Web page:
About a month ago Tom Bianchi found himself locked out of his Instagram account. Bianchi is a well known HIV activist and photographic historian of gay culture, most notably for his photos taken in Fire Island in the 80’s. A photo of his had been reposted on Instagram. The photo, “Untitled 457” (seen below) shows a naked man sitting on a bed, his back to us, looking out a window.

Instagram decided that this photo, with a man’s butt barely revealed, had broken its Community Guidelines.

Bring on the backlash

After a huge amount of pressure and backlash, Instagram re-instated Bianchi’s account.
And while, in my opinion, it never should have been taken down in the first place, it’s great that it is now back up. Tom Bianchi is a Queer hero. He has chronicled LGBTQ history for over 20 years.

But what happens when you aren’t Tom Bianchi, with a huge fan base willing to come out and fight for you? What about young queer and trans artists out there struggling for recognition, chronicling the world around them, whether through photos or videos or writing, who don’t meet the standards of Instagram or Facebook, or Tumblr? Who stands up for them?

I stayed out of this public debate. I decided that I wanted to stand back and wait, to see where things headed: if there would be any real change in how Social Media and the Mainstream Media handled our sexuality and our bodies.

That change never came

Instead it feels like we keep moving slowly in a direction that is more repressive: restrictions put on our physicality, on our sexuality, on our gender: and how we are allowed or not allowed to express these things.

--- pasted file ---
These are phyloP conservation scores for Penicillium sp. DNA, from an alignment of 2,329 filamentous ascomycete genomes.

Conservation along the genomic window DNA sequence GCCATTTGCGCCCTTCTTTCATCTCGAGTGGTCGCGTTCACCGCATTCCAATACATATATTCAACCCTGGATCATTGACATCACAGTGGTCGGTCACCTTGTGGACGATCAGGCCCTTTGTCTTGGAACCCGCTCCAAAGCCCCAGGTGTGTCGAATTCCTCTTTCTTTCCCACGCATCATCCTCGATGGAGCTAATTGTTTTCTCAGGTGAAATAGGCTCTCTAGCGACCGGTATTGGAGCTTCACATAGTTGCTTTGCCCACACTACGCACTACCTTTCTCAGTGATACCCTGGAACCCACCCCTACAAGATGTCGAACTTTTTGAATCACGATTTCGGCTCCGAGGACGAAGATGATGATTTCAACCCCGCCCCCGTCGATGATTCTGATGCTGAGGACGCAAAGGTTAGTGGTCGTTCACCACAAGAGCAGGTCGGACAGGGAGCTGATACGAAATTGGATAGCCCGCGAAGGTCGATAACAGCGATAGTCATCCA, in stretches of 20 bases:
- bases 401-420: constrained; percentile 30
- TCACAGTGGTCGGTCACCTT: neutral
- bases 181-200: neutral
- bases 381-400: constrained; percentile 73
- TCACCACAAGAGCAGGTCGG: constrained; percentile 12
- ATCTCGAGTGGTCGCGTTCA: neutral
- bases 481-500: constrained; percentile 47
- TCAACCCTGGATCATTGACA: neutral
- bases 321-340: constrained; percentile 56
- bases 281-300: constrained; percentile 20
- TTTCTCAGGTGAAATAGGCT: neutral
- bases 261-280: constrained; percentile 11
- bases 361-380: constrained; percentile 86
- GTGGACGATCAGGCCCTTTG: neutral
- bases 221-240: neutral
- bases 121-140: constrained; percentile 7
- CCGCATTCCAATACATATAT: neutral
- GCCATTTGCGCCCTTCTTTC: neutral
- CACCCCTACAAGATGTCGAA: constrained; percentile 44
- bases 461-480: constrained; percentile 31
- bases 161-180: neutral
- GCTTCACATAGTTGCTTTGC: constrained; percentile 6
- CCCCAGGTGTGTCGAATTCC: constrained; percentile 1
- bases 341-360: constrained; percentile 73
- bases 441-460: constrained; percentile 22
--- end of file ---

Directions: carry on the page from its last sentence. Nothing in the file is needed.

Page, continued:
In 2019 many young artists’ careers live and die because of social media. It is a way for someone relatively unknown to build a following, to create a network of fans, to gain exposure.

It is a way to create visibility for a community often forced into the shadows. And that is important.

As queer people, our bodies and our sexuality have been used against us for decades. Our gender has become political. Who we love and how we love, who we fuck, is political.
Facebook recently added to their guidelines a ban on all images and writings (including your private chats) that were soliciting sex or graphic in nature.

This means that technically you aren’t even allowed to have sexy chat in your private messenger on Facebook between consenting adults.

The end of Tumblr

Tumblr purged all accounts and images with nudity and overly sexual content, often times including shirtless gay men.

For a long time my ex-husband, Alex and I, used Tumblr, as a way to flirt. We created a joint account and we would add pictures of guys we found hot.

We would take pics of ourselves: I won’t lie, my ass and dick, pics of me getting fucked, were all over Tumblr.

You can have your opinions about this and your feelings and thoughts, but the truth is, we were just having fun. We were flirting, we were venturing out into a larger arena and expressing and exploring our sexuality.

And from the comments, and the amount of followers we had, people seemed to be enjoying our new exhibitionism.

We live in a world where sexuality, especially Queer and Trans Sexuality, are demonised. A world where our bodies are politicised and scrutinised: where a female nipple, the hint of balls, too much exposed ass, is considered “porn” even when the context is art, or just naturalism.

Moral judgements on love and sex

A world where how we fuck and who we fuck: how we love, is judged amoral.
One of the excuses being used by Social Media platforms is that we live in a global community and while they don’t believe in censorship, they also want to be sensitive to other cultures and groups who don’t share the same values.